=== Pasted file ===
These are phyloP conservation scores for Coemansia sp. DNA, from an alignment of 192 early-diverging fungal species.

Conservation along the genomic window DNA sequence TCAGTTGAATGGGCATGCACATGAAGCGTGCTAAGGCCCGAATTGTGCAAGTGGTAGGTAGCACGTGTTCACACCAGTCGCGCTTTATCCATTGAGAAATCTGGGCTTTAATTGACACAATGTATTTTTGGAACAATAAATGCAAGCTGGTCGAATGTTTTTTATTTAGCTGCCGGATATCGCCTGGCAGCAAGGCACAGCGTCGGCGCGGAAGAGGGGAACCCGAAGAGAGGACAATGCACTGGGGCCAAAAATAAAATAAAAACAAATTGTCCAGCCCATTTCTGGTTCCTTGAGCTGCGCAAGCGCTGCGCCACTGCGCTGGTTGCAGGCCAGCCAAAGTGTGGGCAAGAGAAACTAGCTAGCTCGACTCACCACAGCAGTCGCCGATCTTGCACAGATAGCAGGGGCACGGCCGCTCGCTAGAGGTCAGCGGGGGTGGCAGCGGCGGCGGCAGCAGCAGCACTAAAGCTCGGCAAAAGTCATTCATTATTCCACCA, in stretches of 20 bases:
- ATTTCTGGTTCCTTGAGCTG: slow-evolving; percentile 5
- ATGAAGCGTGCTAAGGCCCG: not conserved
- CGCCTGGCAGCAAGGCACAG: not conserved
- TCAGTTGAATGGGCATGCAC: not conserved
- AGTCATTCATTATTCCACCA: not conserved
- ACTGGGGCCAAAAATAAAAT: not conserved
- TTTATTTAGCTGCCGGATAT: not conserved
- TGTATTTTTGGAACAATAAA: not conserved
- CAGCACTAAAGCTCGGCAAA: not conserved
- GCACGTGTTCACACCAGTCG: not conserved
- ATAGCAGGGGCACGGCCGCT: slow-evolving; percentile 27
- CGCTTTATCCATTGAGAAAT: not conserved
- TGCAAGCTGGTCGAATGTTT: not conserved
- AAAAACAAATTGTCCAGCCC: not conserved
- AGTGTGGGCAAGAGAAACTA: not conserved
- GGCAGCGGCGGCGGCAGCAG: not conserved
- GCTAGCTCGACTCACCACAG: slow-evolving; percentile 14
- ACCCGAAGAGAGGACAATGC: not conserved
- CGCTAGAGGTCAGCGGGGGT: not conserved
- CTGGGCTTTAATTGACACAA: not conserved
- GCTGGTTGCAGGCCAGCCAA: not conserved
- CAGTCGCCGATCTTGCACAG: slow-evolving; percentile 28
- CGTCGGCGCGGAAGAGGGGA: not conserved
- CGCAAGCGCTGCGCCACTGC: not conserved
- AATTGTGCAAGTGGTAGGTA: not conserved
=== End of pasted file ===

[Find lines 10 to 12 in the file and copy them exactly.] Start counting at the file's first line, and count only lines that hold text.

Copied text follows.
- TGTATTTTTGGAACAATAAA: not conserved
- CAGCACTAAAGCTCGGCAAA: not conserved
- GCACGTGTTCACACCAGTCG: not conserved